Richard’s almanac: singing at the Senior Center

The Shelter Island Senior Center now has a karaoke machine.

It sounded like some back road honkytonk on a Saturday night. But it was not. The karaoke music was coming from the Shelter Island Senior Activity Center.

At a recent Silver Circle luncheon, Assistant to the Director Sara Mundy, assisted by Islanders Dawn LoBue and Jenifer Corwin, enlivened the place with a karaoke machine with everyone participating and having a wonderful time.

Director Laurie Fanelli told me that music is great for helping folks with their memories. She hopes to establish a “music and memory” program at the center.

According to recent research, music is able to trigger memories from long ago for those individuals suffering from Alzheimer’s and dementia.

We all know how listening to certain songs from our youth can bring us back to those times. Hearing The Beach Boys songs can certainly transport us back to those special times at the beach in the 1960s. Listening to Elvis sing “Love Me Tender” will send us back to a slow dance with a favorite person from long ago.

“Because music affects so many parts of the brain, it touches areas that might not by disease and brings those pathways to the forefront,” according to Dr. Laura Mosqueda, director of geriatrics at the University of California, Irvine School of Medicine,

The result is the astounding awakening that often occurs, Dr. Mosqueda added.

I think that the “oldies” radio stations are popular because the music they play reminds listeners of when they were younger. For instance WLNG radio in Sag Harbor noted for its oldies music has a daily dose of Elvis and seems to play a few Ricky Nelson songs each day.

There are numerous television stations that also use old TV shows as their staples. Me TV and TV Land are two that come to mind, airing old shows from a less complicated, more innocent time. At least from our perspective now, those were better days, mostly because we were younger. Shows like “The Andy Griffith Show,” “Alfred Hitchcock Presents,” “The Twilight Zone” and “Charlie’s Angels” are  part of nostalgia and not watched for their redeeming social value.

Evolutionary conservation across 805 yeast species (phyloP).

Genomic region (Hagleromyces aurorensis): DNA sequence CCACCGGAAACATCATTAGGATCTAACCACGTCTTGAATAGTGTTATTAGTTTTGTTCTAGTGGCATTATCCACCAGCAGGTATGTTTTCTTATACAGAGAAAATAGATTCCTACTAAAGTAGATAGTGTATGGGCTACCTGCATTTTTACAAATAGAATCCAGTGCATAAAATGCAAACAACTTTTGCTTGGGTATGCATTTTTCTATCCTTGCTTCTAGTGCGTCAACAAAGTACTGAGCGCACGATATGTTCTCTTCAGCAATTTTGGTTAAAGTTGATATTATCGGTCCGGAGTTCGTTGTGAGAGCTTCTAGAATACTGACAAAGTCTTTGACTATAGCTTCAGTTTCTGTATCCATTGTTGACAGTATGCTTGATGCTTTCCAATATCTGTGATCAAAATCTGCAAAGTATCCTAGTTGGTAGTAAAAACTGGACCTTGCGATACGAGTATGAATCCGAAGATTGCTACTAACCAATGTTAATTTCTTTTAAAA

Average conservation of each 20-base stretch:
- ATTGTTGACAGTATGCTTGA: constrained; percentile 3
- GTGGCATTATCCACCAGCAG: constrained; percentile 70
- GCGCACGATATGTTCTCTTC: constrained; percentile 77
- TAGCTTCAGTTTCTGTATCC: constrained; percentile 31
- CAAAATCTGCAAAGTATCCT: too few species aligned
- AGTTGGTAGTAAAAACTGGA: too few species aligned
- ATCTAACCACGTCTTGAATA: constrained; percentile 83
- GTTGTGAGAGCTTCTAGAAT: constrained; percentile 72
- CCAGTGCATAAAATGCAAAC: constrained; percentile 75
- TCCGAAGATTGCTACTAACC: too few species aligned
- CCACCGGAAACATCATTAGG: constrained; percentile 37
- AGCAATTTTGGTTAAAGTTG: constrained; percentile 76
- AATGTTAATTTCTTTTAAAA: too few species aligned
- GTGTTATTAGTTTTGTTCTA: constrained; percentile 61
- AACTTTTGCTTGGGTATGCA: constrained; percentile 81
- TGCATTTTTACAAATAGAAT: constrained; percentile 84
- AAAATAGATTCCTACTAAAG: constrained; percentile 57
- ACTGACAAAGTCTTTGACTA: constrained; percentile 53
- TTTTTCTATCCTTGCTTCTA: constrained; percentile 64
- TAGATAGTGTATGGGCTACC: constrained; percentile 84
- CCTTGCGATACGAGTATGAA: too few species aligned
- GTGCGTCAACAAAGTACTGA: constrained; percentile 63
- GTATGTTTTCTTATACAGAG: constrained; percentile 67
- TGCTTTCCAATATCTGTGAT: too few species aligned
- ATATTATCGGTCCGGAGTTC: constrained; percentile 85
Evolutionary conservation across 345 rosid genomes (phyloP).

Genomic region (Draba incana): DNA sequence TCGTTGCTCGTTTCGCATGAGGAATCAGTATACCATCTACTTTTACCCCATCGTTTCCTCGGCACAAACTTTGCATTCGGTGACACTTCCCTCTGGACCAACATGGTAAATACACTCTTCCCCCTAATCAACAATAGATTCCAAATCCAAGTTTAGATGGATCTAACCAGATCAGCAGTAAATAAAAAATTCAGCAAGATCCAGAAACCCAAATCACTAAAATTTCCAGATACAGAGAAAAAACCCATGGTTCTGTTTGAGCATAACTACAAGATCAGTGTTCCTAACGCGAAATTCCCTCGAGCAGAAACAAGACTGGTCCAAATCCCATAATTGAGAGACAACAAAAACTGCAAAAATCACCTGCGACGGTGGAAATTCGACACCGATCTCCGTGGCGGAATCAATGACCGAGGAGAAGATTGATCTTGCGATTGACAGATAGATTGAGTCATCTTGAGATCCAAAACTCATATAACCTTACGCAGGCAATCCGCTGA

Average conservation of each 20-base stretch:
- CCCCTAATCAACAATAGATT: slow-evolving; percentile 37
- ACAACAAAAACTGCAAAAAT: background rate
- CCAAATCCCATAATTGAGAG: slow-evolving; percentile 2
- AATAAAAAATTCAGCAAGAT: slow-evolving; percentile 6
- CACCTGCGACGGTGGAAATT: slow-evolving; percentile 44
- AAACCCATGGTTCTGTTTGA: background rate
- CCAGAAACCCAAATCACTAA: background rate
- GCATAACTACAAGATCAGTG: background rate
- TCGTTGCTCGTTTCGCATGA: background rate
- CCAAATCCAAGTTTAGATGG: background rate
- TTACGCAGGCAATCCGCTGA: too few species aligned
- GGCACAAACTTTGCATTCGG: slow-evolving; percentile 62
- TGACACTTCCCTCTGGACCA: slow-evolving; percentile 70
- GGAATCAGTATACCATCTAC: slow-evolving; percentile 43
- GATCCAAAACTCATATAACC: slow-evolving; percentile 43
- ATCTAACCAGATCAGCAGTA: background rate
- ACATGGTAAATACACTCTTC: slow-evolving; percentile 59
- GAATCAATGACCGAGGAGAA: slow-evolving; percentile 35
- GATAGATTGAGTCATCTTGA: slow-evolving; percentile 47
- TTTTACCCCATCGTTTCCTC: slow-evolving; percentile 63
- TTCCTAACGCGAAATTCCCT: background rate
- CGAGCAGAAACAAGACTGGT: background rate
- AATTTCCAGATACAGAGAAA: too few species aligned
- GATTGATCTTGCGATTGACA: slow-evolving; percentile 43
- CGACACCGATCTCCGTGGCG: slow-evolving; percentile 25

So listen to Danny and the Juniors singing “At the Hop” and you’re back at that after-school dance hoping to meet that cute person. Or watch a rerun of “Bonanza” and you’re doing last minute homework while trying to keep up with the Cartwrights’ adventures.

Memory is a wonderful thing and all the strides being made to help understand it better are good for all of us.

On another subject, movies set for April at the Senior Activity Center are “Lion” on April 16, “La La Land” on April 23 and “The Favourite” on April 30. These are shown on Tuesdays from 1 to 3 p.m. Snacks and soft drinks are provided. If you need a ride, just call the Center at (631) 749-1059.

There is also room left in the AARP Driver Safety Program on Tuesday, April 9, from 9 a.m. to 4 p.m. The fee is $20 for AARP members, non-members pay $25. Call the Center to register.

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